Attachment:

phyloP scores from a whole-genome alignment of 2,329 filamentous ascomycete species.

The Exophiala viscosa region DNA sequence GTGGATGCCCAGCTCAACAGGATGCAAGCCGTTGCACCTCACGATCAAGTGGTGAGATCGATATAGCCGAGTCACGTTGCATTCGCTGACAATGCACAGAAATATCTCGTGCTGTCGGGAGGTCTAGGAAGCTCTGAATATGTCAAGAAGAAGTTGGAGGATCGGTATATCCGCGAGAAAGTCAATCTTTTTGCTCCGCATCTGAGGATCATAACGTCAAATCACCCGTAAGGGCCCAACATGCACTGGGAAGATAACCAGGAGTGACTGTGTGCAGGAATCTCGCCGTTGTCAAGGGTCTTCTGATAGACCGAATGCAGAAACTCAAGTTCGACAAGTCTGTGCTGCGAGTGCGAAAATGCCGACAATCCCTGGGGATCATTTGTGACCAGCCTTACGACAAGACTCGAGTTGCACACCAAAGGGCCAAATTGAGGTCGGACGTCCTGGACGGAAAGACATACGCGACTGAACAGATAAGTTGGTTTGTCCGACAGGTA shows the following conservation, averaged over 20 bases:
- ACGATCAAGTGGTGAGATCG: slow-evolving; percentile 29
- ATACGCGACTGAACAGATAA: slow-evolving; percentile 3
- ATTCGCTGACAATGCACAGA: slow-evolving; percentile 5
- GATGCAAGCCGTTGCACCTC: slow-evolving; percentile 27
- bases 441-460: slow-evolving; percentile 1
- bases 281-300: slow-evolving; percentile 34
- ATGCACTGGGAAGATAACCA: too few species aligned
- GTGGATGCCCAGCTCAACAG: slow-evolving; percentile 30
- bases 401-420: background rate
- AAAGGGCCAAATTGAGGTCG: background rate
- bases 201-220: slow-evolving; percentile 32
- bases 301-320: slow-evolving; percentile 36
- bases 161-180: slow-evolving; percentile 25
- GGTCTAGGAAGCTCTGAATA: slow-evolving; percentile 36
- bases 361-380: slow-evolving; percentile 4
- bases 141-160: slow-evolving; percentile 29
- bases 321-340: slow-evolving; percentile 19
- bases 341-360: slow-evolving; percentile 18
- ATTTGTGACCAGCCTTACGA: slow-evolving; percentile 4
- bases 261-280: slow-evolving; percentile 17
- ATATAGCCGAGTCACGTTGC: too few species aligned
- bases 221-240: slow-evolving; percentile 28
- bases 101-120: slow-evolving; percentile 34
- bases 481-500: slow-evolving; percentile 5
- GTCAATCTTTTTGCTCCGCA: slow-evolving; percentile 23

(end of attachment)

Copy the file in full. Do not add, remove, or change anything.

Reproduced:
phyloP scores from a whole-genome alignment of 2,329 filamentous ascomycete species.

The Exophiala viscosa region DNA sequence GTGGATGCCCAGCTCAACAGGATGCAAGCCGTTGCACCTCACGATCAAGTGGTGAGATCGATATAGCCGAGTCACGTTGCATTCGCTGACAATGCACAGAAATATCTCGTGCTGTCGGGAGGTCTAGGAAGCTCTGAATATGTCAAGAAGAAGTTGGAGGATCGGTATATCCGCGAGAAAGTCAATCTTTTTGCTCCGCATCTGAGGATCATAACGTCAAATCACCCGTAAGGGCCCAACATGCACTGGGAAGATAACCAGGAGTGACTGTGTGCAGGAATCTCGCCGTTGTCAAGGGTCTTCTGATAGACCGAATGCAGAAACTCAAGTTCGACAAGTCTGTGCTGCGAGTGCGAAAATGCCGACAATCCCTGGGGATCATTTGTGACCAGCCTTACGACAAGACTCGAGTTGCACACCAAAGGGCCAAATTGAGGTCGGACGTCCTGGACGGAAAGACATACGCGACTGAACAGATAAGTTGGTTTGTCCGACAGGTA shows the following conservation, averaged over 20 bases:
- ACGATCAAGTGGTGAGATCG: slow-evolving; percentile 29
- ATACGCGACTGAACAGATAA: slow-evolving; percentile 3
- ATTCGCTGACAATGCACAGA: slow-evolving; percentile 5
- GATGCAAGCCGTTGCACCTC: slow-evolving; percentile 27
- bases 441-460: slow-evolving; percentile 1
- bases 281-300: slow-evolving; percentile 34
- ATGCACTGGGAAGATAACCA: too few species aligned
- GTGGATGCCCAGCTCAACAG: slow-evolving; percentile 30
- bases 401-420: background rate
- AAAGGGCCAAATTGAGGTCG: background rate
- bases 201-220: slow-evolving; percentile 32
- bases 301-320: slow-evolving; percentile 36
- bases 161-180: slow-evolving; percentile 25
- GGTCTAGGAAGCTCTGAATA: slow-evolving; percentile 36
- bases 361-380: slow-evolving; percentile 4
- bases 141-160: slow-evolving; percentile 29
- bases 321-340: slow-evolving; percentile 19
- bases 341-360: slow-evolving; percentile 18
- ATTTGTGACCAGCCTTACGA: slow-evolving; percentile 4
- bases 261-280: slow-evolving; percentile 17
- ATATAGCCGAGTCACGTTGC: too few species aligned
- bases 221-240: slow-evolving; percentile 28
- bases 101-120: slow-evolving; percentile 34
- bases 481-500: slow-evolving; percentile 5
- GTCAATCTTTTTGCTCCGCA: slow-evolving; percentile 23